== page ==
Fuel Savings Guide

This is How You Roll: How Tires Can Affect Fuel Savings

Today’s physics lesson: reducing the rolling resistance of your tires could lead to a significant drop in fuel consumption.

Can the right set of tires really help you save a significant amount of money on fuel?

The answer is yes. The amount of energy your tires exert while rolling under a full load can greatly affect the fuel consumption of your truck.

How Tires Save Fuel

Tires are not the biggest factor when it comes to paying less at the pump, but they represent an easy way to make your truck more fuel-friendly. How do tires make a difference? It is a matter of simple physics. Rolling resistance—the pressure that a rolling tire puts on the road—is one force that works against your truck’s speed. Other factors include air resistance, friction loss in the engine and steep inclines. Some experts report that as much as a third of a truck’s fuel consumption is caused by tire rolling resistance. When factoring in cars and other vehicles, the U.S. Department of Energy estimates that 5% to 15% of U.S. fuel consumption is related to rolling resistance.

Any improvement made to the rolling resistance of a truck does not directly correlate with the amount saved on fuel, but it does help. A 5% improvement in rolling resistance might translate into around 2% less fuel consumed. As trucks have become more aerodynamic in design, rolling resistance has had a smaller impact on fuel use, but it is still significant. For a company that spends $500,000 annually on fuel, that 2% reduction means saving $10,000 a year.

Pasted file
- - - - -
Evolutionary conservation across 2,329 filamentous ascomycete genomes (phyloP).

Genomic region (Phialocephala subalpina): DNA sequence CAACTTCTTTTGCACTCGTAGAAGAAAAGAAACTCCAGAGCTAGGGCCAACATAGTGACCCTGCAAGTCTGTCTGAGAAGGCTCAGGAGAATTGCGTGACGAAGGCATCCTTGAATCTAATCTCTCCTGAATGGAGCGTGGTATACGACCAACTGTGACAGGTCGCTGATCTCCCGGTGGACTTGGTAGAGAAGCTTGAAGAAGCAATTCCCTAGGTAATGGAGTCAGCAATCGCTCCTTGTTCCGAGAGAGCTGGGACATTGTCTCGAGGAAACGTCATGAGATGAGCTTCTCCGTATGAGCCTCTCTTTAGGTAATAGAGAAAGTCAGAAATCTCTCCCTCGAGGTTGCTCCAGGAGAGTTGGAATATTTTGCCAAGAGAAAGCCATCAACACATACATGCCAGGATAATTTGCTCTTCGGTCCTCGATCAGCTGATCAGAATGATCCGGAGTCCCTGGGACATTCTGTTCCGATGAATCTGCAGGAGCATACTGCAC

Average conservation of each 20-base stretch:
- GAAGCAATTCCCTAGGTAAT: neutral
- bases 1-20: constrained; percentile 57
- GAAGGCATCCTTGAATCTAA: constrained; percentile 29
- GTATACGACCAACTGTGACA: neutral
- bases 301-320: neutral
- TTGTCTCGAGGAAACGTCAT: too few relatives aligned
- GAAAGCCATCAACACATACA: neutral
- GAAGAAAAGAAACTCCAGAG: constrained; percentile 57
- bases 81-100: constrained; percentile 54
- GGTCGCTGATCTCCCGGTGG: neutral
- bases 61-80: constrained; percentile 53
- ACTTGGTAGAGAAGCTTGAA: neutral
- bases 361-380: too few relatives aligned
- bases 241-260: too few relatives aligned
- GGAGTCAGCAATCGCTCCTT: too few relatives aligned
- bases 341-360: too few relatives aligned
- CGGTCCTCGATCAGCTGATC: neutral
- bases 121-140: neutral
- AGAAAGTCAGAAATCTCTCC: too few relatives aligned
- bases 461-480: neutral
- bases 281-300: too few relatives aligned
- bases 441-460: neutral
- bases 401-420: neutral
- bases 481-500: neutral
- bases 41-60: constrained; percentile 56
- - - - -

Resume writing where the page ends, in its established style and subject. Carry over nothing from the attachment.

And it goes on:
Getting the Most from Your Tires

So how do you lower rolling resistance and lower your fuel costs? Here are a few things to keep in mind:
  • Traction matters. Back in the days before rising oil prices, heavier traction was an attractive quality. Tires with deep treads and lug patterns were popular then. The fuel-efficient tires of today offer less traction and rolling resistance but do not limit a truck’s safe operation. Studies show that even a switch from duel tires to wide-base singles does not compromise safe driving in hazardous conditions.
  • Older tires can be more efficient than new ones. That is because their treads are not as deep. As a tread wears down, the fuel efficiency of the tire usually increases due to less traction. The second half of your tires’ tread life can save you more money than the first half.
  • Uneven tire pressure can add expense. Proper inflation for a given tire size and truckload will reduce the flexing, stress and build-up in the tire that lead to wasteful fuel use. The casing of the tire is important as well. Even retreaded casings that retain fuel efficiency can be effective.
  • Not all axles are the same. The amount of rolling resistance per axle is equal to the amount of weight that axle bears. Therefore, the trailer axles on a tractor-trailer offer the best chance of fuel savings.
  • It pays to do research. Every tire company offers a fuel-efficient product for trucks. Take the time to surf the Web for customer reviews, independent studies and price comparisons to make sure you find the right set of tires for your fuel-saving needs.
Sources: TruckingInfo.com, Fleet Owner, Goodyear Tire & Rubber Co., Bridgestone Americas Tire Operations, GT Radial